First, let’s get the official Chinese response out of the way: no, there is no risk of China entering a recession because of the novel coronavirus.
The standard line from the Chinese government is that they will overcome the situation. And, while there might be some economic bruising, they claim that everything is fine.
Just like everything was fine back in December, when the doctor who was warning colleagues about a new strain of SARS-like virus, got arrested for alarming the public.
So take the official position with a grain of salt. Understand, though, that official economic measurements are likely to reflect public policy objectives.
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The thing that is most riling up the markets around coronavirus isn’t so much the epidemic itself. It’s that there are important gaps in information that would help us understand what’s going on and what to expect in the future.
The markets really don’t like uncertainty. And the lack of transparency from Chinese officials is likely to continue to spook investors.
So far, independent analysts have projected that the effect of the virus on the Chinese economy will be a loss of around one percentage point of GDP. For an economy the size of China’s, that’s a major impact.
But, if we go by the official growth rate of last year, which came in at 6.0%, the implication would be that in 2020, China would grow by around 5.0%. That’s far from a technical recession, let alone a full-blown recession.
However, that doesn’t mean it isn’t enough to tip the world into some kind of financial problem.
Let’s Take Apart a Couple of Things:
1. Technical Recession
Just two quarters of negative growth would count as a recession. But that wouldn’t include Q4. So, in order for there to be a technical recession, we’d have to have the next six months of negative growth.
This would imply that the virus would have to afflict most of the country for an extended period of time.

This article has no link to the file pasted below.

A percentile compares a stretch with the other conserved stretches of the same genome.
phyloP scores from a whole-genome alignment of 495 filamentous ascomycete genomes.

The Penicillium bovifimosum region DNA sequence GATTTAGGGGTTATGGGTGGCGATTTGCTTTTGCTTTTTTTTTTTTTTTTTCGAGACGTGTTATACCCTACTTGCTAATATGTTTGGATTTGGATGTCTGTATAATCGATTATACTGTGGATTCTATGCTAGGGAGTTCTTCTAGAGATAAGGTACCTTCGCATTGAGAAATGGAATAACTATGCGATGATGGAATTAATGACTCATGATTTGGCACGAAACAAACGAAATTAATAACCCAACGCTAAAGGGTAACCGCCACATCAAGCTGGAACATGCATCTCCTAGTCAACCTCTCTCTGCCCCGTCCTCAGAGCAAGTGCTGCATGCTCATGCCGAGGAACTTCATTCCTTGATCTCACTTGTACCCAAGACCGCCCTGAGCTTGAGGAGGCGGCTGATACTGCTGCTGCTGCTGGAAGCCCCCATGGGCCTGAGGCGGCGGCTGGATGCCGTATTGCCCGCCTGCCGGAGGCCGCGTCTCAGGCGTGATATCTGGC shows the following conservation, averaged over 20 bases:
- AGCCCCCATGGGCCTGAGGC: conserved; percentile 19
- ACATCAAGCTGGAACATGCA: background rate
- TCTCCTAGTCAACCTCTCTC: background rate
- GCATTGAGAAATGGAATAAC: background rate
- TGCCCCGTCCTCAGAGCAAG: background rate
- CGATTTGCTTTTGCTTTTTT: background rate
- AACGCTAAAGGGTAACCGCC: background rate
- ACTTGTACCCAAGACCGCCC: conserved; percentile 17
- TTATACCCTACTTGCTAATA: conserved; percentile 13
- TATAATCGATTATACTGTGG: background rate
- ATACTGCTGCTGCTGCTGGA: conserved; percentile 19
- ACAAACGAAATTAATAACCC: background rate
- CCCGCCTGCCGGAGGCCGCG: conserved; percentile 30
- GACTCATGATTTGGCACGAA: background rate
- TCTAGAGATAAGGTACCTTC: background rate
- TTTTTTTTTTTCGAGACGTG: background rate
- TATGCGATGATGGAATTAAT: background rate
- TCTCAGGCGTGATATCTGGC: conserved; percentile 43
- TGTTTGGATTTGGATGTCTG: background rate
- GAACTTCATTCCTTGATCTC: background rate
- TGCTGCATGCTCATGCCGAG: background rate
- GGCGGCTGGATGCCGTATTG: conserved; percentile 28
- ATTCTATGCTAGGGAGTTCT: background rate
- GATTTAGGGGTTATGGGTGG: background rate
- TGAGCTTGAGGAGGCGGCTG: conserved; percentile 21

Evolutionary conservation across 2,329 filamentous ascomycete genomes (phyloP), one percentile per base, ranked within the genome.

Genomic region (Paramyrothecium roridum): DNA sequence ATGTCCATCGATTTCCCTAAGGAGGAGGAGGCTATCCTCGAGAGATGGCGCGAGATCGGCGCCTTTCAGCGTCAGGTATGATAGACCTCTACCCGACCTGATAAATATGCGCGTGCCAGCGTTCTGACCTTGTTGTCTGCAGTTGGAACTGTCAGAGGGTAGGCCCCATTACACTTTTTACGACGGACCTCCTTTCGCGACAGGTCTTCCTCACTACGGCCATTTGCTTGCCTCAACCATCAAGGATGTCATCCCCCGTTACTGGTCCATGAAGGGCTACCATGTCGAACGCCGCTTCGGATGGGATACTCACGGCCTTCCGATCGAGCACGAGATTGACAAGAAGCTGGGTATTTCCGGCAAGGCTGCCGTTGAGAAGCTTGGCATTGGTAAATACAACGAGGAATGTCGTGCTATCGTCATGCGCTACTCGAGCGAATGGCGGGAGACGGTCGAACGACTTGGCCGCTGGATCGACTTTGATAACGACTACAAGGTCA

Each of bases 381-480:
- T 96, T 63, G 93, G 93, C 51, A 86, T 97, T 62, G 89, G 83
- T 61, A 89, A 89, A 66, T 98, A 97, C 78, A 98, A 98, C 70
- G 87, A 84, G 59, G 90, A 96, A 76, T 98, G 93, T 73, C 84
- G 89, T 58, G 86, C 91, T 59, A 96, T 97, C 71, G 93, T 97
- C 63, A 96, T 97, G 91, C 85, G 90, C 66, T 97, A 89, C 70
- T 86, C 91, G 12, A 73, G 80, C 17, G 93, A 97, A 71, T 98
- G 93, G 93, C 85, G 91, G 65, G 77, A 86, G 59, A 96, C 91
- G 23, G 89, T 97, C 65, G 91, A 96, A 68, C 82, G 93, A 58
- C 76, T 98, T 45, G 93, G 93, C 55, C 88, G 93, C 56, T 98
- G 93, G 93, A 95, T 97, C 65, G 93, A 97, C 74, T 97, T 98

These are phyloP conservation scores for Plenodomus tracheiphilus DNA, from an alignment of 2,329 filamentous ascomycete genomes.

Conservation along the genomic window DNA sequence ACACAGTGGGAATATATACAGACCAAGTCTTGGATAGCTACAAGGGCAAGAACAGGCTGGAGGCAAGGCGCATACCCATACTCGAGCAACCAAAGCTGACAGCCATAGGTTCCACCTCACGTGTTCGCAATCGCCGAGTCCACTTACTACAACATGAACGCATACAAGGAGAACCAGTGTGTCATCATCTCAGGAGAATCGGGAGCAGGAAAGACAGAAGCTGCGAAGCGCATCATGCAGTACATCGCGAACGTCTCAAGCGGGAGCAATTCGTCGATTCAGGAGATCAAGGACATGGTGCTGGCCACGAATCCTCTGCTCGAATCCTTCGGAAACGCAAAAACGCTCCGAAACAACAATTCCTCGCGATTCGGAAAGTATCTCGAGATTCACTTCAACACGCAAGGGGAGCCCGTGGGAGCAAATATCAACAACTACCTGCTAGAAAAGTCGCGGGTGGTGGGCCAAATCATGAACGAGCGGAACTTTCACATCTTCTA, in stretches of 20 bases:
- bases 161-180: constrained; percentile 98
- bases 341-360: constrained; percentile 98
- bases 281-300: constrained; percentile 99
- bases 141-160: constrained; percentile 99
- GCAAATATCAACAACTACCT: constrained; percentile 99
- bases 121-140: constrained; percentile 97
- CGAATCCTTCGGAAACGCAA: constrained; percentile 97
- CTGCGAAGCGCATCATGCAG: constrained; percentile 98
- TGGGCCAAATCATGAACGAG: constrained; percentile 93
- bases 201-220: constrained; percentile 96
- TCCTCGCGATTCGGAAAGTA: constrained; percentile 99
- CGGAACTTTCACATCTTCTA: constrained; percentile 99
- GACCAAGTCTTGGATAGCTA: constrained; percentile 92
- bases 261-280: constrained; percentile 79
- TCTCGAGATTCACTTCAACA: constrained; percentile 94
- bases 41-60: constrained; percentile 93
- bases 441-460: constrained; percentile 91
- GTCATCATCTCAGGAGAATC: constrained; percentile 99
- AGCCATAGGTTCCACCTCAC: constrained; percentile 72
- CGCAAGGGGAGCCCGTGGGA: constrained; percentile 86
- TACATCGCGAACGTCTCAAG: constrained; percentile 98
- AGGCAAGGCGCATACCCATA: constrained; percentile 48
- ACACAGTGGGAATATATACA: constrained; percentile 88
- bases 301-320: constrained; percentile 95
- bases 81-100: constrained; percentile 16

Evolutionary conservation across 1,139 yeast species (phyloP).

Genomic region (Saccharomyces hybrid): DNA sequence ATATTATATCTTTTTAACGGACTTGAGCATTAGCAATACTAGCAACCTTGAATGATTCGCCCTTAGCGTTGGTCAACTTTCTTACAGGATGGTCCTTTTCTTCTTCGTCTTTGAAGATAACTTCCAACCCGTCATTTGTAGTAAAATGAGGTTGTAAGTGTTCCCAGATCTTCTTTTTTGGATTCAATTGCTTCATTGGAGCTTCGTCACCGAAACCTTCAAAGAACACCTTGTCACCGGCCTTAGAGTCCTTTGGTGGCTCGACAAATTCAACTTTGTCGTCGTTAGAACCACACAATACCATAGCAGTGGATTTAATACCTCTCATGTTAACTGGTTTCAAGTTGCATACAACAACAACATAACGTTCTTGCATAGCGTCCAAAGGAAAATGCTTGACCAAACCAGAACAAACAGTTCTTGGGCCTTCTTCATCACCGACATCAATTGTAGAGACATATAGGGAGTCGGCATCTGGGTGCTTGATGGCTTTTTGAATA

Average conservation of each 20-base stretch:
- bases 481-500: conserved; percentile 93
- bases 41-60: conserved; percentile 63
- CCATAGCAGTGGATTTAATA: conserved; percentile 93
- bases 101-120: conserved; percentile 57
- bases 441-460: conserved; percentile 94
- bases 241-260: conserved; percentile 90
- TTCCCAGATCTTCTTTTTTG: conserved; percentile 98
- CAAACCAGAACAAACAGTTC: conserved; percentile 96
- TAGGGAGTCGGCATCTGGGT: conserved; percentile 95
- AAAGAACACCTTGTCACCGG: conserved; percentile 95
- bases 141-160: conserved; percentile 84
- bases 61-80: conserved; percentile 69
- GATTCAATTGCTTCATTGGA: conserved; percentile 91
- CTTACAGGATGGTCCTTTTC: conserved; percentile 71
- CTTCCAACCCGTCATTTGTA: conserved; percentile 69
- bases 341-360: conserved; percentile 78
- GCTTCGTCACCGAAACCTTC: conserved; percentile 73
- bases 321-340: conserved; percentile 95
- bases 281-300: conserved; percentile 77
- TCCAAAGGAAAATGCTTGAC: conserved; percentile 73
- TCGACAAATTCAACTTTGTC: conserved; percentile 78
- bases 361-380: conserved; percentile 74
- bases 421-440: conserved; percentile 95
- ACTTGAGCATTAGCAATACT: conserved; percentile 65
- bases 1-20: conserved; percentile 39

2. Official Numbers
There are lots of analysts who question the official numbers, saying that Chinese growth is inflated. Some say that China grows around 1-2% in reality. So, the effects of a viral outbreak could lead to a recession.
But there isn’t any consensus on what “nonofficial” economic figures are.
3. It’s a Coronavirus
Coronaviruses are not new. In fact, you likely were infected with one at least once last year. They are one of the major causes of the common cold. Usually, people who are immunocompromised are at an increased risk.
This one appears to have a higher mortality rate. But, without any trust in the official number of infections, projecting the mortality rate has been challenging. China’s initial response of suppressing reports on infections might have grossly exaggerated the lethality of the virus.
Small Moves Can Have Big Repercussions
The world has gotten used to steady growth from China. Even if the country doesn’t fall into recession, just slowing down can have a domino effect across the world.
As the largest consumer of raw materials, slower growth would imply a drop in demand (as has already been seen.) And, it would significantly lower commodities prices. This would be enough to put many other countries, which already suffering from substandard growth, over the line into recession.
Worrying about a potential Chinese recession might be one step too far ahead. Australia, Mexico, Brazil, Chile, Russia, and New Zealand among others are likely to enter a recession before China does. At least officially.